Mortgage arrears for prime residential mortgage-backed securities have fallen, according to data from S&P Global Ratings.
Mortgage arrears fell to 1.08 per cent in September across Australian residential mortgage-backed securities (RMBS), down from 1.10 per cent in August 2017.
The figure is below the September average of 1.15 per cent but reflects a five-year trend of decreasing arrears between the months of August and September.
S&P Global Ratings has attributed the decrease to improvements in employment conditions and low interest rates.
The report reads: “The Reserve Bank of Australia recently said employment has increased in all states and has been concentrated in full-time jobs.
“This economic setting is positive for mortgage arrears, which generally have declined in most states and territories in 2017.”
The report also noted that while increased rates on riskier loans have brought “lending growth in line with regulatory limits”, its impact on RMBS has been minimal.
“[T]he impact on Australian RMBS transactions has been somewhat muted because most loans underlying transactions are variable-rate amortising loans to owner-occupiers.”
Outstanding loan repayments on 30- to 60-day arrears also declined in most states between January and September; however, there was an increase in balances that were more than 90 days overdue in Western Australia and Queensland within the same period.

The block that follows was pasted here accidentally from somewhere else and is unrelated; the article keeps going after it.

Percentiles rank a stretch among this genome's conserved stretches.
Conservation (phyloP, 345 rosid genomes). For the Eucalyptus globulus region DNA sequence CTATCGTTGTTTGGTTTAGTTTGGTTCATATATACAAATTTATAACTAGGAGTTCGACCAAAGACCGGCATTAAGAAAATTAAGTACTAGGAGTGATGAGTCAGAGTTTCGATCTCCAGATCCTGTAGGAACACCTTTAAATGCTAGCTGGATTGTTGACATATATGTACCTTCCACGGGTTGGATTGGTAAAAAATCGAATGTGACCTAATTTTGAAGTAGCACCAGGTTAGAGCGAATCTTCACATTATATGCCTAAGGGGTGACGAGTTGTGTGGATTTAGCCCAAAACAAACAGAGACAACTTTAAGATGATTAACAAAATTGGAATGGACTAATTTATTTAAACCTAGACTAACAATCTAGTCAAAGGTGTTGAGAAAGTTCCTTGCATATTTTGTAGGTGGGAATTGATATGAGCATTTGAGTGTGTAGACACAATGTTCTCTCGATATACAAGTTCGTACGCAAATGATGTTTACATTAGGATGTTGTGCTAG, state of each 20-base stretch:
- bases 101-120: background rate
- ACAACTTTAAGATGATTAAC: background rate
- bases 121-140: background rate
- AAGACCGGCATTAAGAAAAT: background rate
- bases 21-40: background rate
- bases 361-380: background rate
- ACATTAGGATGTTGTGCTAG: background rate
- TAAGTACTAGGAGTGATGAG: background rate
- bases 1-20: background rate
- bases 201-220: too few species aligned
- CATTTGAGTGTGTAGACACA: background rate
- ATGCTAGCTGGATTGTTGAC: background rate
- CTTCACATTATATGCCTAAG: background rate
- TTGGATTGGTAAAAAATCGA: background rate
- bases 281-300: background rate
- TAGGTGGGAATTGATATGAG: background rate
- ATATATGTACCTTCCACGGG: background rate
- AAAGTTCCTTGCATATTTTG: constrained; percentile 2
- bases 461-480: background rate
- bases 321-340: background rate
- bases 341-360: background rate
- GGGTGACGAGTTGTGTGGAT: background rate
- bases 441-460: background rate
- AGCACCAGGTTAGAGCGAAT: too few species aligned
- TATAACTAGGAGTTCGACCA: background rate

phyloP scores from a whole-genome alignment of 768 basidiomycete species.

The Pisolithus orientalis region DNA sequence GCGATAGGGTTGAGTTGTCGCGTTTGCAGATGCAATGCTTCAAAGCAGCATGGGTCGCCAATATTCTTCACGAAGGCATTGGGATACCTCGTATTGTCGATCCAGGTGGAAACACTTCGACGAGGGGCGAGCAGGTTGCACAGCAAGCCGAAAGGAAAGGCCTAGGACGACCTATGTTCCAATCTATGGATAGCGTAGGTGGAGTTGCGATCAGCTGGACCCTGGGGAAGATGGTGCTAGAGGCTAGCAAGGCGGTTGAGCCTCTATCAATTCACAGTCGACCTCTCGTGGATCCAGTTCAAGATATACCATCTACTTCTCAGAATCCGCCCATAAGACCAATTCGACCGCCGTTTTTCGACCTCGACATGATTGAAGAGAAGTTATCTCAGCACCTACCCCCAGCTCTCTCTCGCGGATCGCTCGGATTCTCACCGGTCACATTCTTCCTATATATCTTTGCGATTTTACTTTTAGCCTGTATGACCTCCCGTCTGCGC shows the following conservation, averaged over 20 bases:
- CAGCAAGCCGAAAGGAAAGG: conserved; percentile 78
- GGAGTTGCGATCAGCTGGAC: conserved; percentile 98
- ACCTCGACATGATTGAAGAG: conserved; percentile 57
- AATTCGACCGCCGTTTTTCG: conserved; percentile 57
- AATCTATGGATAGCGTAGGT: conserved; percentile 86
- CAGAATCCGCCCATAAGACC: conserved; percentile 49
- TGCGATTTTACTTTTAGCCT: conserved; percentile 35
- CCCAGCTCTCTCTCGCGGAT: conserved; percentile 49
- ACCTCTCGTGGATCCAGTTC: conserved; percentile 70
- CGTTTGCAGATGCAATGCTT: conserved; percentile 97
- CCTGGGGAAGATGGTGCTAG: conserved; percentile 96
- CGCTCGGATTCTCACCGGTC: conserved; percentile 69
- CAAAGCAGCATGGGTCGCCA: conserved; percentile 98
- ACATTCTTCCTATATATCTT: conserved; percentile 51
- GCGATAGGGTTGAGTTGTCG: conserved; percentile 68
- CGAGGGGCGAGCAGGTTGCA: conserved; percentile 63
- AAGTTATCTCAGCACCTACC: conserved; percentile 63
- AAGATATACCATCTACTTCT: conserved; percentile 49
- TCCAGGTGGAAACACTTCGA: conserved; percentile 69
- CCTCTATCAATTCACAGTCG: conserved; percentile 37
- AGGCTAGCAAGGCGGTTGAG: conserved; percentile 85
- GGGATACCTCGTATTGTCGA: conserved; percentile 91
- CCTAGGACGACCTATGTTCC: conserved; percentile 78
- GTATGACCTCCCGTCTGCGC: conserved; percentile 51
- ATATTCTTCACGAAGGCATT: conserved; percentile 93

The report also noted that most loans are “well seasoned” and exceed 60 months, but warned that lending standards must be upheld to reduce risk.
“Less seasoned loans underwritten during a period of strong property price growth and low interest rates could be more vulnerable to deterioration in economic conditions and rising interest rates,” the report reads.
“Prudent lending standards are an important safeguard in managing this risk.”
S&P expects arrears to rise over the coming months, as they “traditionally start to increase in November and continue through to March.”
Mortgage arrears fell in every state but rose in both the Northern Territory and the ACT during September.
Although, the ACT tops the list with mortgage arrears of only 0.64 per cent, while Western Australia has the highest arrears of 2.21 percent.
[Related: Home loan arrears fell in August]
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